Going up ...
This is of course pretty much as expected and given the recent figures of services in the Eurozone which came out earlier this week Trichet might feel just a bit relieved. Not to speak about the recent flurry about demands in Germany for higher wages.
'At today’s meeting the Governing Council of the ECB took the following monetary policy decisions:
The minimum bid rate on the main refinancing operations of the Eurosystem will be increased by 25 basis points to 3.50%, starting from the operation to be settled on 13 December 2006.
The interest rate on the marginal lending facility will be increased by 25 basis points to 4.50%, with effect from 13 December 2006
The interest rate on the deposit facility will be increased by 25 basis points to 2.50%, with effect from 13 December 2006.'
I will properly have more to say about this at some point but since I am working hard with the exams at the moment I will just leave you with the small yet important point as I believe that what is going on here at the ECB is what is really driving the dollar down at moment (i.e. expectations on interest differentials) and not some underlying tide which will continue and re-balance the imbalances. After all, there is a ceiling for how far the ECB can go here and we might sooner or later find out where that is.
Some additional commentaries on the raise ...
The ECB press conference ... (Trichet)
At today’s meeting, we decided to increase the key ECB interest rates by 25 basis points. This decision reflects the upside risks to price stability over the medium term that we have identified through both our economic and monetary analyses.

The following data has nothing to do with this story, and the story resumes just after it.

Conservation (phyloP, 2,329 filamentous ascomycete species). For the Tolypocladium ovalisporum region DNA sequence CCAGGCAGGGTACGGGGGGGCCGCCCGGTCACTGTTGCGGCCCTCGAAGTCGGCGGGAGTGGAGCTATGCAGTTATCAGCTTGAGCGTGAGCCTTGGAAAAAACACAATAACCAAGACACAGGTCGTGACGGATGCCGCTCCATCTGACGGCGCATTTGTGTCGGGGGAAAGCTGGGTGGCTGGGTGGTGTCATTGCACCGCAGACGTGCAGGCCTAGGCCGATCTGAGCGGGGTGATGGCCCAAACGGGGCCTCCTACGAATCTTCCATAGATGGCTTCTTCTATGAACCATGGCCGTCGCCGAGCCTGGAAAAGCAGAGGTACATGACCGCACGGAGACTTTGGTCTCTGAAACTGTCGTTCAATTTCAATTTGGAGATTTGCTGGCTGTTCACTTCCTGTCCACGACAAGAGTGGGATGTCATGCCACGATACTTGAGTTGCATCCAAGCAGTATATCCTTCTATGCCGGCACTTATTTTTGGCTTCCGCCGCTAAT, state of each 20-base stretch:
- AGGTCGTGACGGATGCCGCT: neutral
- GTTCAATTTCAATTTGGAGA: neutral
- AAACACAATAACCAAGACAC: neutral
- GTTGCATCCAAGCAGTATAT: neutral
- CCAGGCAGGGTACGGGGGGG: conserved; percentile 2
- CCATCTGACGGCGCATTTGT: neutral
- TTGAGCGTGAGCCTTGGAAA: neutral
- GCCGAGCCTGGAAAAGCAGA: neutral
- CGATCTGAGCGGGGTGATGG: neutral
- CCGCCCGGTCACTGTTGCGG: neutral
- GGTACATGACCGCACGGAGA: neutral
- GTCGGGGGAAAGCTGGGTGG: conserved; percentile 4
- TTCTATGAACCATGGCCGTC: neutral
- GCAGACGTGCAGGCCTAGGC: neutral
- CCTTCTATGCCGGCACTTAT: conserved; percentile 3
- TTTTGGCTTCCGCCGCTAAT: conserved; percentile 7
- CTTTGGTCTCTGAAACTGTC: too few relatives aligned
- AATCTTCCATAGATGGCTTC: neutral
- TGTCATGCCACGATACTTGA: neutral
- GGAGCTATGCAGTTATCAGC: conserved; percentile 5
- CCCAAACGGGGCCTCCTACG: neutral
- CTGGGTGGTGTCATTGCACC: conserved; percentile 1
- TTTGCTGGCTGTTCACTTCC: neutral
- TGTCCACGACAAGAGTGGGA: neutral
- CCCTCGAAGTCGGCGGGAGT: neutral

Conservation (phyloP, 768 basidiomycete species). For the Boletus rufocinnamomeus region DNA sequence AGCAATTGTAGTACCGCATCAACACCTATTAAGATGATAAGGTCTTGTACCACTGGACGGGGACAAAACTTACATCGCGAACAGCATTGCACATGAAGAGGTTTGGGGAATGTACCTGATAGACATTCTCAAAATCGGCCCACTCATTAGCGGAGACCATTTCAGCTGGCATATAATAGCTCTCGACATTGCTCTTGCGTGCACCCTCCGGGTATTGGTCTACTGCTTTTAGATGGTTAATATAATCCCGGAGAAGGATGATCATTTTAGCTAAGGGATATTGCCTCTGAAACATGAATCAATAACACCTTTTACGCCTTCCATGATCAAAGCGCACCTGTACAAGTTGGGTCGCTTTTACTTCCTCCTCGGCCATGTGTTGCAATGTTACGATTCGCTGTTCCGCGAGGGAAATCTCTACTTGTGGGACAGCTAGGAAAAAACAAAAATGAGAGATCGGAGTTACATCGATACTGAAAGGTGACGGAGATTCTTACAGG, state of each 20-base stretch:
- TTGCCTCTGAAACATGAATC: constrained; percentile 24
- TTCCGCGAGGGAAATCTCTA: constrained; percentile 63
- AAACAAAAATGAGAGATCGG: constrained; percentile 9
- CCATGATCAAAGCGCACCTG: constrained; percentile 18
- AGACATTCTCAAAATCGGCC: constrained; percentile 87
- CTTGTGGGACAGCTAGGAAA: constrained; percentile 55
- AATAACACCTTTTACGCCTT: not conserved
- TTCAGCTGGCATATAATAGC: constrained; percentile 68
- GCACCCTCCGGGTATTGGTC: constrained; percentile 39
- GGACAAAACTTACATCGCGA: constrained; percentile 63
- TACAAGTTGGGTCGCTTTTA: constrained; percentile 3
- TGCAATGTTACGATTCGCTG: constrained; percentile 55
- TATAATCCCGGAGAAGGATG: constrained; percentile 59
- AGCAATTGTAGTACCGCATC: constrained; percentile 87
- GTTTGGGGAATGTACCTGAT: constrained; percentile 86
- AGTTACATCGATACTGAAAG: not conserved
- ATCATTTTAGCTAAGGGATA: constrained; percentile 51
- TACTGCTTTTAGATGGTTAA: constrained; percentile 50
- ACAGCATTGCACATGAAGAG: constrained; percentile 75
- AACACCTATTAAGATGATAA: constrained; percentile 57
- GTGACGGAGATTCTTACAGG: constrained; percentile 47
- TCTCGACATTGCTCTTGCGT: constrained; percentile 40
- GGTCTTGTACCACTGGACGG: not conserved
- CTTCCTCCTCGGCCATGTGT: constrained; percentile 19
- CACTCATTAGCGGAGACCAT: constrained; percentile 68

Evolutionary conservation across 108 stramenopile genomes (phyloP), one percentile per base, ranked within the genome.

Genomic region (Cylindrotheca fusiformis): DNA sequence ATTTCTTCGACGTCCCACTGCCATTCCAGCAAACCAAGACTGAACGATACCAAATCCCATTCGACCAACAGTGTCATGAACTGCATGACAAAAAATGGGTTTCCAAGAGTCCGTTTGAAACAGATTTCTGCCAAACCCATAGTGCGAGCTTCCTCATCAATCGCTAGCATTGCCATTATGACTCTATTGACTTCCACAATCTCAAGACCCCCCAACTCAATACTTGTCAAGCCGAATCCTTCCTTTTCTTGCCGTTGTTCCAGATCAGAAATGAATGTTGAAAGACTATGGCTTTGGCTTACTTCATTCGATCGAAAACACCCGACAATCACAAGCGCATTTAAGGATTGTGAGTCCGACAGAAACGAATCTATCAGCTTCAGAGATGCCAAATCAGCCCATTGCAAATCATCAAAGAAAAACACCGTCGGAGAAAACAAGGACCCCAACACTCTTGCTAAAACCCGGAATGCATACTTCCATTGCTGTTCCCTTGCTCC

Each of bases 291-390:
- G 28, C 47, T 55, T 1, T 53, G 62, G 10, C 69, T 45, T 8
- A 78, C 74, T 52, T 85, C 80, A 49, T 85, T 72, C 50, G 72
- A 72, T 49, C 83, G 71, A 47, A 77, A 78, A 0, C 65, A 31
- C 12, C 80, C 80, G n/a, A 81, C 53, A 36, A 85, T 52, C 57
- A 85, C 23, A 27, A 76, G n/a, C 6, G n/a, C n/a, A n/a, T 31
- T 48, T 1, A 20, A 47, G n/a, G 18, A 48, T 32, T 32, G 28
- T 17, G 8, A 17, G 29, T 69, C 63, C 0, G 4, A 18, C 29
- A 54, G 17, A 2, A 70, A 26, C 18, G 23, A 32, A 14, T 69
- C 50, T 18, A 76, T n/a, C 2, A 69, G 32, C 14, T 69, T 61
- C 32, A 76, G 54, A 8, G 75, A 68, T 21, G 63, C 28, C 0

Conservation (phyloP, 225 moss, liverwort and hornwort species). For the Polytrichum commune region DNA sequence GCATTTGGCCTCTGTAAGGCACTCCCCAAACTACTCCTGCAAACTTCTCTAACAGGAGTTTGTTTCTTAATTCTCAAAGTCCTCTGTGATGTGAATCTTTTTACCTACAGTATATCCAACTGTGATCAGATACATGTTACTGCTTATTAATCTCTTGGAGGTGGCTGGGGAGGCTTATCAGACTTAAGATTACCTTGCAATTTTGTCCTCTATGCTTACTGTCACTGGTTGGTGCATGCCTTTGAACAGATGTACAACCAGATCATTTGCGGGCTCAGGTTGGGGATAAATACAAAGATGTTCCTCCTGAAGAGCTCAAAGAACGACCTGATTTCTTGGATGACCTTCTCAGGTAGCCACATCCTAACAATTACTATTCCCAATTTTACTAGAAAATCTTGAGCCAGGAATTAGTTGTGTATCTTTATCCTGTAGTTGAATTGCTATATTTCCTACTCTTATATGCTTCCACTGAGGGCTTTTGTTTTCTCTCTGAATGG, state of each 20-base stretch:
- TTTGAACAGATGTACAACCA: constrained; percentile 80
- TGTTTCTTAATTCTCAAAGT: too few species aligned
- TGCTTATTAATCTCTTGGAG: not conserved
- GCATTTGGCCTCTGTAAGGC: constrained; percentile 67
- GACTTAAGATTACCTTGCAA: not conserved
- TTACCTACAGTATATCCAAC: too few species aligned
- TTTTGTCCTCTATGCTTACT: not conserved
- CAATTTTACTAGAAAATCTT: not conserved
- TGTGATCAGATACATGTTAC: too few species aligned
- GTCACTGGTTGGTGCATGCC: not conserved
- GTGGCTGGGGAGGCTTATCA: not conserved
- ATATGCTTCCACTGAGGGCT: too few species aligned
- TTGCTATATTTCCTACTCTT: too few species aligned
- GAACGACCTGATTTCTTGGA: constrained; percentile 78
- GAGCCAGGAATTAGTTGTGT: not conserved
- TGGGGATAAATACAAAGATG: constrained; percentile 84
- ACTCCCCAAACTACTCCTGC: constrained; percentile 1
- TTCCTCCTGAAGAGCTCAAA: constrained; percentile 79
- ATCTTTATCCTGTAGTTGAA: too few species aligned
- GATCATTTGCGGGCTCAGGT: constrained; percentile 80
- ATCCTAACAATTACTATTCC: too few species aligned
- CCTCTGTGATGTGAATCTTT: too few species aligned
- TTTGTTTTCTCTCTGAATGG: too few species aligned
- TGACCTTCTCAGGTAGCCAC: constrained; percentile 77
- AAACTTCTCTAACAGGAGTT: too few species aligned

Turning first to the economic analysis, according to Eurostat’s first estimate, the quarter-on-quarter growth rate of real GDP in the euro area for the third quarter of 2006 was 0.5%. The data thus confirm our assessment that economic activity continued to expand robustly, while moderating from the very strong rates seen in the first half of the year. Domestic demand remained the main driver of economic growth in the third quarter, confirming the anticipated broadening of the recovery and pointing to the increasingly self-sustaining nature of economic expansion in the euro area.
The ECB’s press conference was watched carefully for any changes in the language used by Mr Trichet to signal the central bank’s medium term thinking. Over the past year, the central bank has developed a “traffic light” system of signalling rate rises ahead. Two or three months ahead of a rise it would typically pledge to “monitor closely” or “monitor very closely” inflation developments, switching to “strong vigilance” a month ahead of an increase.
But financial markets expect that the pace at which the ECB is increasing interest rates will slowdown next year – and some think the ECB might even pause. That may persuade Mr Trichet to start overhauling the language he uses. At least some members of the ECB’s governing council are likely to have argued for creating more room for manoeuvre in 2007.
``Our monetary policy continues to be accommodative,'' Trichet, 63, said at a press conference in Frankfurt. The bank today raised its main lending rate by a quarter-point to 3.5 percent. ``Looking ahead, acting in a firm and timely manner to ensure price stability is warranted. The governing council will monitor very closely all developments.''
Investors raised bets on at least one more ECB increase, futures trading showed. Trichet wants to prevent the fastest economic expansion since 2000 from spurring wage and price increases. The ECB today raised its growth estimates for 2006 and 2007, while cutting inflation projections."